D2C brands frequently produce, promote, sell, and transport their items directly to consumers, keeping the D2C model lean and lucrative. Their development has been phenomenal, with the entire addressable D2C market in India predicted to reach a staggering USD 100 billion by 2025.
In addition, most ecommerce and direct-to-consumer (D2C) businesses in the early stages of development require capital to increase operational efficiency and establish efficient marketing tactics. However, these expansion costs will almost certainly have an influence on revenue growth, which is frequently required by investors. There are, however, other options, one of which is revenue-based financing.
The more quickly you expand, the more inventories you’ll require. You’ll have to spend more money on marketing, which will eventually pay off in income. According to him, the working capital gap continues to increase, and this is one of the main reasons why ecommerce businesses do not develop as quickly as they could.
What is Revenue-Based Financing?
RBF is a financing mechanism that combines the finest aspects of debt and equity financing. It’s a type of growth finance in which repayments are based on a percentage of revenue. In exchange for cash, a firm might share a defined proportion of future sales with an investor through revenue based financing. Because the amount is based on your income rather than your balance sheet, it differs from bank loans in that there are no personal guarantees and you may acquire cash without having to cope with limited EMI payments. It differs from equity financing [angel investment or venture capital] in that the company does not have to give up any of its stock in order to get funds.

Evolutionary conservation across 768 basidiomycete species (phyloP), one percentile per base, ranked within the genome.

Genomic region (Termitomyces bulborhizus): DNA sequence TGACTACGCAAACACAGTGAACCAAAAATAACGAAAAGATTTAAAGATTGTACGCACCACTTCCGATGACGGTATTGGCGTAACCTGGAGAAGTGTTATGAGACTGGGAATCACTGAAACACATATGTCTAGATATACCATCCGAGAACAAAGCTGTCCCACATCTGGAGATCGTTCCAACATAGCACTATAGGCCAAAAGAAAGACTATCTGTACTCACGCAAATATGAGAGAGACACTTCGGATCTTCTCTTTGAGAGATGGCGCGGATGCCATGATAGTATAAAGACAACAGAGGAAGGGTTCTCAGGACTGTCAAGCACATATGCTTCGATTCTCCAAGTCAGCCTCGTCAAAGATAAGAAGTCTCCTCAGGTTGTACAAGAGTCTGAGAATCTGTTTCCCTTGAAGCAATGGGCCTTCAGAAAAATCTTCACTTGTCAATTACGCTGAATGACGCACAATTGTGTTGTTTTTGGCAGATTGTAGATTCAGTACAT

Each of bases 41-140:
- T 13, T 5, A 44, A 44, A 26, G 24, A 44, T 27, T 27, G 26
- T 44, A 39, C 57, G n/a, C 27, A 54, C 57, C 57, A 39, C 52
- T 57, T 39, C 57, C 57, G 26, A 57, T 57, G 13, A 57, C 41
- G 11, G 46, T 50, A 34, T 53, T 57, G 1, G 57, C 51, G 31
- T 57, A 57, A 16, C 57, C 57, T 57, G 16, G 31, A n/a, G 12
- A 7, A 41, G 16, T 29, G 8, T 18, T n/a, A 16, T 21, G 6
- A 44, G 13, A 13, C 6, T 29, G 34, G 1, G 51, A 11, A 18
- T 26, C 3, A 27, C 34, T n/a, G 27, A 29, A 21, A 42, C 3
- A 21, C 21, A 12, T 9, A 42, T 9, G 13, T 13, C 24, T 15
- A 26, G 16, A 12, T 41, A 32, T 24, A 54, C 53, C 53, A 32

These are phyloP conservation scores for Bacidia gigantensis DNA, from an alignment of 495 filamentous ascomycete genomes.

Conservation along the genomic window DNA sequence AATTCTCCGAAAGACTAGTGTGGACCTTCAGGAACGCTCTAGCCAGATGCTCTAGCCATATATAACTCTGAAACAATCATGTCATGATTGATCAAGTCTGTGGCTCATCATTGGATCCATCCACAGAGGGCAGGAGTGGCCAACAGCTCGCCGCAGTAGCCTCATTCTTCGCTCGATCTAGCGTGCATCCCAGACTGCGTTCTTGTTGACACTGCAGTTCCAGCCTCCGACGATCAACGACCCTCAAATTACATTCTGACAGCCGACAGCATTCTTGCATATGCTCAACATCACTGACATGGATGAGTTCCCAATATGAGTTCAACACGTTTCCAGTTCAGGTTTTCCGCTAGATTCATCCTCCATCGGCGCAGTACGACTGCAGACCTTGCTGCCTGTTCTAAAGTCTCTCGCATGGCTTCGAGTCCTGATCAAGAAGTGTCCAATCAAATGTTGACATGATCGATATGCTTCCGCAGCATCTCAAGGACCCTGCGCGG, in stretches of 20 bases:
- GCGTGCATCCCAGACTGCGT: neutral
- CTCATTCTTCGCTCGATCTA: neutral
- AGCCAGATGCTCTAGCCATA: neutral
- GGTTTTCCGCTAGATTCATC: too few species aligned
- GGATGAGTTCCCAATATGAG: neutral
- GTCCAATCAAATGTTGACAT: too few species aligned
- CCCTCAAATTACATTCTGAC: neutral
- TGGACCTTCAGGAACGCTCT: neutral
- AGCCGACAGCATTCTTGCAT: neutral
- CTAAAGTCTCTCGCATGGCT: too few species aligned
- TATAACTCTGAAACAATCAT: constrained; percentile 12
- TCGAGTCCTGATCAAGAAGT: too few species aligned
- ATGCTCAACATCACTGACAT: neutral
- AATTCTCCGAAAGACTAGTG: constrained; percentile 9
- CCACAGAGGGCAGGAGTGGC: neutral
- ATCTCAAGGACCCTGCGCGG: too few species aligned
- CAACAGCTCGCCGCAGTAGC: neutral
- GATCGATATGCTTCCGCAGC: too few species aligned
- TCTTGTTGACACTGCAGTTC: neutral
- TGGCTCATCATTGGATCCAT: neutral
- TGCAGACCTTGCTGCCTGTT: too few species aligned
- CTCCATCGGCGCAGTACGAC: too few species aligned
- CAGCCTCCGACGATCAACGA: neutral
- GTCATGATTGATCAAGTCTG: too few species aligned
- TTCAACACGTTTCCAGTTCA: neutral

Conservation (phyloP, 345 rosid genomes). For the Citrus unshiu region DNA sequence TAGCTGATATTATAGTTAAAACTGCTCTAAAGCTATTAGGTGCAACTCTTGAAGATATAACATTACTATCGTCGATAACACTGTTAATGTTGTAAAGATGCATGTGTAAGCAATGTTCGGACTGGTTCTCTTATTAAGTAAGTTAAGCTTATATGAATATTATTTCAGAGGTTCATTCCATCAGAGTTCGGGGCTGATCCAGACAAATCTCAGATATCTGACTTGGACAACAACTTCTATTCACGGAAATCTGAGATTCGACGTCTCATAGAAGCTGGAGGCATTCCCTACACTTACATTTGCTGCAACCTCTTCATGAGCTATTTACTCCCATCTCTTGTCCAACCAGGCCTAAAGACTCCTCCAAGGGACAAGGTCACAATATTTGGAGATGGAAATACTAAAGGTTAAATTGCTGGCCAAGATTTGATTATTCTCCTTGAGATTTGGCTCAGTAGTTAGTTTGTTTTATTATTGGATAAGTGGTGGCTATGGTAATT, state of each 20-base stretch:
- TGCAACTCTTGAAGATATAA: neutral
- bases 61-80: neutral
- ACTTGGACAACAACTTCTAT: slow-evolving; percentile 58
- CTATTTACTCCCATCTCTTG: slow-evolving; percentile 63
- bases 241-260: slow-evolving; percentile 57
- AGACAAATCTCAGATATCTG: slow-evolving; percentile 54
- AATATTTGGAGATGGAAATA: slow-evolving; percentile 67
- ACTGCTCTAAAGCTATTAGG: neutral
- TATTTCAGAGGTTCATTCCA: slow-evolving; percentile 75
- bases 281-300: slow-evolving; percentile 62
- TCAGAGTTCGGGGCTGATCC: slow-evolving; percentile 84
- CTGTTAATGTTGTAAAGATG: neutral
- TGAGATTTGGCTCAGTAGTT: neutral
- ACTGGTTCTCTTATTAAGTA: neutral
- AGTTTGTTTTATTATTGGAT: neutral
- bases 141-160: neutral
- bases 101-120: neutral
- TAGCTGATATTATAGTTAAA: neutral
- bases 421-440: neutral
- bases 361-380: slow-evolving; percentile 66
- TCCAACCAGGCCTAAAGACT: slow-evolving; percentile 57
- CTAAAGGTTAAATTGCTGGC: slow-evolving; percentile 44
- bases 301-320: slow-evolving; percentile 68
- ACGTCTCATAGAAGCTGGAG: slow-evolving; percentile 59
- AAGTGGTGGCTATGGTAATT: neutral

How does Revenue-Based Financing work?
Let’s pretend you own a company that generates monthly sales of Rs. 50 lakhs on average, and you plan to make Rs. 3 crores in the following six months.
You decide to raise Rs. 50 lakhs for marketing, inventory, or capital expenditures. Let’s suppose this comes with a ten percent revenue share [the revenue share is normally between two and fifteen percent] and a ten percent fixed yield.
In this situation, you reimburse the investor at a revenue sharing rate of 10% – that is, 10% of your revenues are owing to the investor – until you have repaid the investor Rs. 55 lakhs. The investment is complete after you have repaid Rs. 55 lakhs.
RBF may be increased at any stage of a company’s development as long as sales are steady, if not rising. RBF may be used to accelerate growth in any size company, whether it’s a giant corporation with several investors or a tiny startup. RBF is commonly used in the following ways by businesses:
- Expenditures on marketing and promotion.
- Expanding the inventory
- Expansion into a new market, area (nationally or globally), or product line.
- Capital Expenditure is a term used to describe how much money is spent on something.
How is Revenue-Based financing better?
RBF is suitable for D2C eCommerce companies for a variety of reasons, including the following:
- No Dilution of Equity